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Projectile motion: grasshopper

  1. Jan 26, 2008 #1
    A grasshopper leaps into the air from the edge of a vertical cliff, as shown in the figure below. a.) Use information from the figure to find the initial speed, in m/s, of the grasshopper. b.) Use information from the figure to find the height, in m, of the cliff.
    The grasshopper jumps at an angle of 50, reaching a maximum height of 6.74 cm above the cliff, and hitting the ground below the cliff 1.06 m away.


    So I think the relevant equations for it at Vx=Vocos([tex]\theta[/tex]) and Vy=Vosin([tex]\theta[/tex]) for the x and y components, honestly I'm really lost, this is my first physics course. Also, I think xfinal-xinitial=Vxt+1/2gt^2, and since the acceleration in the x-direction is zero, it's just xfinal-xinitial=Vxt. And then yfinal-yinitial=Vyt+1/2gt^2.

    I'm not sure how to find the initial speed, because I'm not sure how to go about finding t. I set 1.06=Vocos(50)t equal to .0674=Vosin(50)t+1/2(9.8)t^2 but since I don't know what Vo is or the time, I'm not sure how to solve for either. Then once I find what either is, I have no clue how to find the height of the cliff. I'd appreciate any help that could send me in the right direction. :)
     
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  3. Jan 26, 2008 #2

    Hootenanny

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    What do you know about the particle when it is at it's maximum height? [Hint: What is it's velocity and what is it's displacement above the cliff?]
     
  4. Jan 26, 2008 #3
    At it's maximum height, isn't the velocity zero? And at that point it's .0674 m above the cliff, but I'm just not sure where to put that information so I can find the initial velocity and the height of the cliff.
     
  5. Jan 26, 2008 #4

    Hootenanny

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    Indeed, you are correct. Perhaps this would be helpful;

    [tex]v^2 = v_0^2+2a(s_2-s_1)[/tex]
     
  6. Jan 26, 2008 #5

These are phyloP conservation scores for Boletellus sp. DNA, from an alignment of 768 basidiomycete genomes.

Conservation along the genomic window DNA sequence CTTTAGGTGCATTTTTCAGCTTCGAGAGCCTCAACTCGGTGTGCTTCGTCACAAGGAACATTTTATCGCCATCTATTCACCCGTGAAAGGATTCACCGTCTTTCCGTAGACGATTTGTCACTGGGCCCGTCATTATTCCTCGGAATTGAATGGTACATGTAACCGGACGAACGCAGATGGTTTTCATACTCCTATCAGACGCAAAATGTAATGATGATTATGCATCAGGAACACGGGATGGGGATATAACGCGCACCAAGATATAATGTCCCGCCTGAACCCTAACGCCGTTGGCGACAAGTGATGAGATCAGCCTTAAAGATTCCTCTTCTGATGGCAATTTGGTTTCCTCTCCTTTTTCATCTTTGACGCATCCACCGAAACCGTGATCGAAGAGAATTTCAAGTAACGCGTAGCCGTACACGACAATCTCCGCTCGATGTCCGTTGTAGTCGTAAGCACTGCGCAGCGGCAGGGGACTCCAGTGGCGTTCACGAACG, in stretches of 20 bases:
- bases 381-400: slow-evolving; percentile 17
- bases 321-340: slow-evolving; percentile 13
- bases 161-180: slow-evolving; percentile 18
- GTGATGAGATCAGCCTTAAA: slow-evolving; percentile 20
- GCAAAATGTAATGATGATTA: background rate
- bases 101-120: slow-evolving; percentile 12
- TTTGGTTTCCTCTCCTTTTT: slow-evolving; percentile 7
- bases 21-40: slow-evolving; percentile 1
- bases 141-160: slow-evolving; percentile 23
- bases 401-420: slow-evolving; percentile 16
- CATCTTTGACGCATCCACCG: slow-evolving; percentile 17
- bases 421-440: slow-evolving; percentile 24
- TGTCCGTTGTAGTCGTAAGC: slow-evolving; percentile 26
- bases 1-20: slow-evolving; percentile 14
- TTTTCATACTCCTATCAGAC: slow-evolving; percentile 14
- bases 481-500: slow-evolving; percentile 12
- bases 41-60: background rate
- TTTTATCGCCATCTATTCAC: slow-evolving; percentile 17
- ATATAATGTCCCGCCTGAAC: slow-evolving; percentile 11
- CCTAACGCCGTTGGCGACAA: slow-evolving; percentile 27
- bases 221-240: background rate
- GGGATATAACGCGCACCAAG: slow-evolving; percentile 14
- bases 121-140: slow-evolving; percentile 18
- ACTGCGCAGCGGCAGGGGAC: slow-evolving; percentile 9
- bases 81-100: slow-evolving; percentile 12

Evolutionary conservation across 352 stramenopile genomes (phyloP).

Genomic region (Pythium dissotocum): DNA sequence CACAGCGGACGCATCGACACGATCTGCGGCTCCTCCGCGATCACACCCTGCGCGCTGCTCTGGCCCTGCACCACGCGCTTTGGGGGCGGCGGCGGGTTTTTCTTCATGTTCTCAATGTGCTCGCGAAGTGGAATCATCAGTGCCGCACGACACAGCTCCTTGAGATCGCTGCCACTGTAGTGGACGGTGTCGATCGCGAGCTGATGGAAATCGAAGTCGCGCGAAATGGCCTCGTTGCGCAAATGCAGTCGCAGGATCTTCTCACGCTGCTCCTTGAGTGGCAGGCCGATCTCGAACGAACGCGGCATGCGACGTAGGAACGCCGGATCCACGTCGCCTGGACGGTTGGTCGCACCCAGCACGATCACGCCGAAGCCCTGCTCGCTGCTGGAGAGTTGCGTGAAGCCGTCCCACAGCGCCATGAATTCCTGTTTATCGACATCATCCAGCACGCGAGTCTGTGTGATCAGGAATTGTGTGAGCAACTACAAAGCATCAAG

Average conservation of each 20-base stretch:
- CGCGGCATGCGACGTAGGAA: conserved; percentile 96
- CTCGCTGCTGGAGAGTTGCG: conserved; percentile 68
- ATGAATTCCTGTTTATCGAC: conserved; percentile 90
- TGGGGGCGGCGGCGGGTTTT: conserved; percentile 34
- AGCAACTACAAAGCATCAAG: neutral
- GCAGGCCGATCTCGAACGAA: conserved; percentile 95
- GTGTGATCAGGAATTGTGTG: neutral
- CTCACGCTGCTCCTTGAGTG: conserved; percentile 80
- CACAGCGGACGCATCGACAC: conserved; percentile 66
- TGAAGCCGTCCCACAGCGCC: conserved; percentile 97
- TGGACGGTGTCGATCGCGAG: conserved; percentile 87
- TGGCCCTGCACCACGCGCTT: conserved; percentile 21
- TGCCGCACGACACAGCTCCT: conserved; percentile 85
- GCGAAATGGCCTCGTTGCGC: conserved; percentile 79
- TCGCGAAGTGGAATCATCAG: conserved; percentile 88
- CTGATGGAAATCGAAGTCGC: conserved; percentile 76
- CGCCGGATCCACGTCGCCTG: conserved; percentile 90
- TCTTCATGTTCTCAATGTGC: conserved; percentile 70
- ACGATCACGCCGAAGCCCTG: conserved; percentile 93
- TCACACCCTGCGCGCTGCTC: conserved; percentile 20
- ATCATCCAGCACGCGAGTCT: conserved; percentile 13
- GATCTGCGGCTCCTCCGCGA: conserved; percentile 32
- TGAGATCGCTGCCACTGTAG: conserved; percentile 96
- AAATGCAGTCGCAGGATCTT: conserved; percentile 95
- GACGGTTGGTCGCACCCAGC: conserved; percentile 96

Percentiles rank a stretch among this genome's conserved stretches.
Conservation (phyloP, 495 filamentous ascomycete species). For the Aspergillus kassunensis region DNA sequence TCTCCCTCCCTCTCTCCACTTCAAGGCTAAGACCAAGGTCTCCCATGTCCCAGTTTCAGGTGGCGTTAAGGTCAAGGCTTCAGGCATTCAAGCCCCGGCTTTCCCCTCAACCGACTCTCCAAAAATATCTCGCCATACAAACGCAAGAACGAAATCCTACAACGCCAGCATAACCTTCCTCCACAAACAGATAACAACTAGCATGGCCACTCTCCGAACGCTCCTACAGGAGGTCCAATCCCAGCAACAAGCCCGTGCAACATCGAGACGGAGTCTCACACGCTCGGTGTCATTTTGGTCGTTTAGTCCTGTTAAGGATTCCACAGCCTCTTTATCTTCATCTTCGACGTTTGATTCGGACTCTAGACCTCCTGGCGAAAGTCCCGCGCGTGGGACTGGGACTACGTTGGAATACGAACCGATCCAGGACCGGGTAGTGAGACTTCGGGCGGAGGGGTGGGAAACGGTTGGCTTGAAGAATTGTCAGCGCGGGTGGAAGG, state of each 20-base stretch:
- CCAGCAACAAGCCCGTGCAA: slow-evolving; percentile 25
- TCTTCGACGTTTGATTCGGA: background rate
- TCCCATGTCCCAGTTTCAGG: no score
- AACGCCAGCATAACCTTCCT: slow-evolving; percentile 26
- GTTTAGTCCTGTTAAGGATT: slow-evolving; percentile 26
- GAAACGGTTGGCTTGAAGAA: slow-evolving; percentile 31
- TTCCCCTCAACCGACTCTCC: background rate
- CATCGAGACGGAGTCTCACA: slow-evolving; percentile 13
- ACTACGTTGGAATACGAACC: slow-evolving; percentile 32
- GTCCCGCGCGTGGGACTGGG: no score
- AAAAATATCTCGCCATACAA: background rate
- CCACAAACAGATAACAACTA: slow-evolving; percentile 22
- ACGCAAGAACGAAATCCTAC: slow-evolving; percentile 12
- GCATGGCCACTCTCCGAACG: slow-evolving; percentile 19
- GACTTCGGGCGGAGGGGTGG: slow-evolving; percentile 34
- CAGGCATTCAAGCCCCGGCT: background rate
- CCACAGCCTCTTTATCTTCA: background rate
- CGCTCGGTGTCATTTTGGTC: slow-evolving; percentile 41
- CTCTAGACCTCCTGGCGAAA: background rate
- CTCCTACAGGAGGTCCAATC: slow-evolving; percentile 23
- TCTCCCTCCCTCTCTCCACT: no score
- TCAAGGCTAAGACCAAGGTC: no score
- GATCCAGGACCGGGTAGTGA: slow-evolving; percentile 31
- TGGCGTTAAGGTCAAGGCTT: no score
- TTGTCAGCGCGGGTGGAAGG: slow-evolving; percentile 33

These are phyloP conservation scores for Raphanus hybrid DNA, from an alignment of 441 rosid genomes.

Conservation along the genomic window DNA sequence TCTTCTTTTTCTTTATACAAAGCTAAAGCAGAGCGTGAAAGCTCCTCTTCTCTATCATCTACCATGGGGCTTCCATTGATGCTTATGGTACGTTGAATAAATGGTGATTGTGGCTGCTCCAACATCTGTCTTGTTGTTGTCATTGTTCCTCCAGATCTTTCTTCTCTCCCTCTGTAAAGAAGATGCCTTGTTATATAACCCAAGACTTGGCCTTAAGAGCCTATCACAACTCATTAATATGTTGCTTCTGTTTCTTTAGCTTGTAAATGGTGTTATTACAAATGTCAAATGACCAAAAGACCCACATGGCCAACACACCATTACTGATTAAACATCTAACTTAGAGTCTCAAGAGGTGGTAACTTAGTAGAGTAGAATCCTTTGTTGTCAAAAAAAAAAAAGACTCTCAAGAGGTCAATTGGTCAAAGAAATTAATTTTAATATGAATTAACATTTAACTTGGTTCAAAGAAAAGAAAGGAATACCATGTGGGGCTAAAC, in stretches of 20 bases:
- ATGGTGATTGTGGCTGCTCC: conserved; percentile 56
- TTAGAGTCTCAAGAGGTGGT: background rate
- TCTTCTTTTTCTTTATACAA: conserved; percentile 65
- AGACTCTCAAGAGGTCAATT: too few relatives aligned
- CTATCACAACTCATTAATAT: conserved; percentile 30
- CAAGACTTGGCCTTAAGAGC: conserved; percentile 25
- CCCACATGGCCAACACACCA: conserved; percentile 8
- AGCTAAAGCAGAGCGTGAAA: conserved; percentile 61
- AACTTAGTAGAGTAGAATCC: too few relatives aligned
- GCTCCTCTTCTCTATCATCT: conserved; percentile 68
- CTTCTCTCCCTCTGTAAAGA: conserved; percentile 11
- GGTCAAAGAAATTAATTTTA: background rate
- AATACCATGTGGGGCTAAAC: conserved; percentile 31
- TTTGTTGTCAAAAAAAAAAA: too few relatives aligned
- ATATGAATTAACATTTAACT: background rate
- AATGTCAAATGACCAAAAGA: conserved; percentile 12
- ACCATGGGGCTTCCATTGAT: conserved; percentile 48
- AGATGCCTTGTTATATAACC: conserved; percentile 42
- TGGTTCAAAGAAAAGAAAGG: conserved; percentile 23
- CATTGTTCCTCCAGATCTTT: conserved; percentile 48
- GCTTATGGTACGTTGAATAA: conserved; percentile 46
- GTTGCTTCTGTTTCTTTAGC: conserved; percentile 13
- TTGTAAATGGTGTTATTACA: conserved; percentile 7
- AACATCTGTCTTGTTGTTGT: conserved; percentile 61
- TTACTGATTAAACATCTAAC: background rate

so then, vo would be 0^2? So would the velocity be V=[0+2*9.8*(.0674-0)]^.5=1.15m/s?
     
  7. Jan 26, 2008 #6

    Hootenanny

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    Here, v0 is the initial speed, v is the speed at a given displacement. v0 is what you need to solve for.
     
  8. Jan 26, 2008 #7
    ok, so i had plugged 0 in the wrong spot? so it should be 0^2=vo^2+2*9.8*(.0674-0) but if i just move where i put the zero, it would be (-1.32)^.5, which can't be done unless you have imaginary numbers, and even if you could, wouldn't it still equal 1.15? So i think i did something wrong. should I be taking into account that the grasshopper ended up 1.06 m away from the initial place it jumped?
     
  9. Jan 26, 2008 #8

    Hootenanny

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    That would be the case if gravity caused mass to accelerate upwards, but it doesn't. Gravity acts downwards and so in our frame, the acceleration due to gravity is negative, a = -9.8 m/s2. Does that make sense?
     
  10. Jan 26, 2008 #9
    Yea, it makes sense as to why gravity is negative. So, then is the answer 1.15 m/s? or do i still have to put that into another equation?
     
  11. Jan 26, 2008 #10

    Hootenanny

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    Nope, 1.15m/s is the intial vertical velocity (assuming that you did the arithmetic correctly). So, armed with this information, can you calculate the magnitude of the intial velocity and hence the horizontal component of the intial velocity?
     
  12. Jan 26, 2008 #11
    so would it be 1.15/cos(50), which comes out to 1.78?
     
  13. Jan 26, 2008 #12

    Hootenanny

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    Careful, 1.15 is the vertical component, so to find the magnitude of the intial speed you shoud evaluate 1.15/sin(50). Do you follow?
     
  14. Jan 26, 2008 #13
    ok, so then it should be 1.5? and then i would divide that by cos(50)?
     
  15. Jan 26, 2008 #14

    Hootenanny

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    Okay, I think we need to refresh here. Given a speed v the horizontal component (vx) and the vertical component (vy) is given by;

    [tex]v_x = v\cos\theta \Rightarrow v = \frac{v_x}{\cos\theta}[/tex]

    [tex]v_y = v\sin\theta \Rightarrow v = \frac{v_y}{\sin\theta}[/tex]

    Where [itex]\theta[/itex] is the angle above the horizontal.

    P.S. I'm not checking your arithmetic here (I haven't got a calculator handy).
     
  16. Jan 26, 2008 #15
    ok so for the magnitude of the initial speed, it will be 1.15/sin(50) and i got 1.5 for that, and that would be my initial speed? So, once i have that, how do i use it to find the height of the cliff? OH now i can solve for t, right?
     
  17. Jan 26, 2008 #16

    Hootenanny

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    Correct.
    Not quite, you still don't have enough information. What you need to do is find an expression for time in terms of your intial horizontal speed and horizontal displacement. Then, you can write an expression for the vertical displacement in terms of time. You now have two simultaneous equations for time which you can solve.

    I wish I had more time for a more detailed explantion, but unfortunatly, I'm very very very tired and its very late/early :zzz:.
     
  18. Jan 26, 2008 #17
    alright, well thank you so much for your help, i think i'm gonna try an keep working on it
     
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